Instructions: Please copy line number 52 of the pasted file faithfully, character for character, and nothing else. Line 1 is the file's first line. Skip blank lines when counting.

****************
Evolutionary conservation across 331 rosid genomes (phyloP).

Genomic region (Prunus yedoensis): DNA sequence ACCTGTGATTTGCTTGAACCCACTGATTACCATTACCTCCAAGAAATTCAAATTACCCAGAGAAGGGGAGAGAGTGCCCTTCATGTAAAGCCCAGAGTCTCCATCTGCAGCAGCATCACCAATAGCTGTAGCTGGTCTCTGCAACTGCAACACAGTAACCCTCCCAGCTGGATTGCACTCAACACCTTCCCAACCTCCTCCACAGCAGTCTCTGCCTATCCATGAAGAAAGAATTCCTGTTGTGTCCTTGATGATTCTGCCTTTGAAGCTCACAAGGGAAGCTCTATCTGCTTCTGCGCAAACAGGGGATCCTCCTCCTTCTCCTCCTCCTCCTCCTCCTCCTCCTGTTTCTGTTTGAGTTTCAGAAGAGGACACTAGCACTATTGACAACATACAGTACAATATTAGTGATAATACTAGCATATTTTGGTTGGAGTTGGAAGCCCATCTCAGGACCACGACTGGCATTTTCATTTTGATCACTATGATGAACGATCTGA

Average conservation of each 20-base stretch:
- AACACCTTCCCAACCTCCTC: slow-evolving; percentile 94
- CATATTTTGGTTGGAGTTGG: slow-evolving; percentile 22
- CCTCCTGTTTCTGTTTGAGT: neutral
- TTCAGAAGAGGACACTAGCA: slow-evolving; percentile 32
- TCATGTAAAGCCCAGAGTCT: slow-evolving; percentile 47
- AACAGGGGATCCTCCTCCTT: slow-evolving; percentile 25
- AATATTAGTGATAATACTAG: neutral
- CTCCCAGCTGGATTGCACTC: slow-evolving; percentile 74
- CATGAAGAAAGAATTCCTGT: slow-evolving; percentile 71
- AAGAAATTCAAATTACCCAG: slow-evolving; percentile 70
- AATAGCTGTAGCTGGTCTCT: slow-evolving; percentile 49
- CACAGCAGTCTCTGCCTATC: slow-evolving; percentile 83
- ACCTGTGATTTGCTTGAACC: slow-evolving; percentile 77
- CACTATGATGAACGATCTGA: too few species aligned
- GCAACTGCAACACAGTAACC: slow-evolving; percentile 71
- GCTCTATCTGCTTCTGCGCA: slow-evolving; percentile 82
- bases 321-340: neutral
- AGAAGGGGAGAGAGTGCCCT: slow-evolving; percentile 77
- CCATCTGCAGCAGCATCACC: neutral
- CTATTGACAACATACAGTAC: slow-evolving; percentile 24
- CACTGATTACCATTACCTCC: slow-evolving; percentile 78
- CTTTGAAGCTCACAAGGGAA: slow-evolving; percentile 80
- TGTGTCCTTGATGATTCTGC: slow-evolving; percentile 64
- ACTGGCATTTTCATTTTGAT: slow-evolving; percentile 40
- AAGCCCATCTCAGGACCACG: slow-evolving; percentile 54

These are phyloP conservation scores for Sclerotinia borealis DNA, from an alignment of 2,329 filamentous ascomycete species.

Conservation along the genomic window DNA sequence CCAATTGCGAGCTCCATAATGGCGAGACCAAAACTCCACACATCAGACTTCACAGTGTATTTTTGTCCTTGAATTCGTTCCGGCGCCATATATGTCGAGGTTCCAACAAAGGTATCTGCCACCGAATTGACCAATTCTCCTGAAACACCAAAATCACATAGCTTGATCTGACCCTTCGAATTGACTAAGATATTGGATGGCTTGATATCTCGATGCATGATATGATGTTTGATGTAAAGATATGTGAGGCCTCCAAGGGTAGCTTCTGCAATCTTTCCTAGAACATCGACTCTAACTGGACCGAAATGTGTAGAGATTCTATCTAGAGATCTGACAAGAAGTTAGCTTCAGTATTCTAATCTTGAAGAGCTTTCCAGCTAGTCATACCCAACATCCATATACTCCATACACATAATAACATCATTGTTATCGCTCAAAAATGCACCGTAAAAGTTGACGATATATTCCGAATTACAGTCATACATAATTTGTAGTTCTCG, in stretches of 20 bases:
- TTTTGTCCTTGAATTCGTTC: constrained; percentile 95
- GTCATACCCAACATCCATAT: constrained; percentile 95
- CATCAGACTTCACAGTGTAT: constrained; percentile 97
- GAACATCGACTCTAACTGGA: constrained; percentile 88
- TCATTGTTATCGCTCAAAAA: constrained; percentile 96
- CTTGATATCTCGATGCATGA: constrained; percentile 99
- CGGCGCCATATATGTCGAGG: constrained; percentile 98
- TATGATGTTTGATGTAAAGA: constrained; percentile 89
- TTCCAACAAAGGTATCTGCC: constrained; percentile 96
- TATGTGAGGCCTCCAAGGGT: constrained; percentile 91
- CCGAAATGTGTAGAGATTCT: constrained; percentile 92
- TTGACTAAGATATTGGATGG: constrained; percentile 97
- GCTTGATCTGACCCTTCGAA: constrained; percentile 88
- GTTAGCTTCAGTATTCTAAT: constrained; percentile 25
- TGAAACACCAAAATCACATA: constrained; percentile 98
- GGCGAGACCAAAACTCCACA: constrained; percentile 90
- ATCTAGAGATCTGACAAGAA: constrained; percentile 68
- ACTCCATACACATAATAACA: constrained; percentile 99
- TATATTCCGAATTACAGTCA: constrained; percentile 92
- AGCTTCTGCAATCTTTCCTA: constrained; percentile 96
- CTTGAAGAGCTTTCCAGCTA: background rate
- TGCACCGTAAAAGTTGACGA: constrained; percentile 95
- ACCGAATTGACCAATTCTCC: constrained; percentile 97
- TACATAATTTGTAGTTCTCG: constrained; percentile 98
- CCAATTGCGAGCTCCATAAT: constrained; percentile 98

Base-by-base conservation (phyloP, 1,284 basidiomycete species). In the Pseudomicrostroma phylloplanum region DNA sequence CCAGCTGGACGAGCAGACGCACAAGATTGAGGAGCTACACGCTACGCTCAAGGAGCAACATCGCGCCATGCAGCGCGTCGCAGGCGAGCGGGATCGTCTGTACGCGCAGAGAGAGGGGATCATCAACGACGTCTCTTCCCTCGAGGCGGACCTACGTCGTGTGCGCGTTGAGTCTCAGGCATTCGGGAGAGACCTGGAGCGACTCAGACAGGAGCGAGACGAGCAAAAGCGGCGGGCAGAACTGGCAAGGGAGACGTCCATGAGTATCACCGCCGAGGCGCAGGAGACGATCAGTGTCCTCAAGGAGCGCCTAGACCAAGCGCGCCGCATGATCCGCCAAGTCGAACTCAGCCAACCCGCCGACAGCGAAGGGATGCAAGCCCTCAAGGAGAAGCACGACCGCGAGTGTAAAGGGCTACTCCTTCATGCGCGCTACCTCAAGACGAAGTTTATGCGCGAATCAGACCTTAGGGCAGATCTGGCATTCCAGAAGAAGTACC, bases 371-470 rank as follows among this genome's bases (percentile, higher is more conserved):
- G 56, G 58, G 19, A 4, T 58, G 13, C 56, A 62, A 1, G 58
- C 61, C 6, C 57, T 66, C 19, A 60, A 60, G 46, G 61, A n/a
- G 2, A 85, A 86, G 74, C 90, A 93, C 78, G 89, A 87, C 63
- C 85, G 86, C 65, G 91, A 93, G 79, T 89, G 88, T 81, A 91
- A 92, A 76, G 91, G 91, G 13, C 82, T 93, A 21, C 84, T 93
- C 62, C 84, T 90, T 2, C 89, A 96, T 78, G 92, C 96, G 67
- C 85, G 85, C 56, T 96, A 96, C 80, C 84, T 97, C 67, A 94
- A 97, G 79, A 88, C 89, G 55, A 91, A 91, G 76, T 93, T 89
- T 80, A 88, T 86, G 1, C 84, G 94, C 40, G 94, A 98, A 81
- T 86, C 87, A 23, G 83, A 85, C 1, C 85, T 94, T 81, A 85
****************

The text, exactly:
- TGCACCGTAAAAGTTGACGA: constrained; percentile 95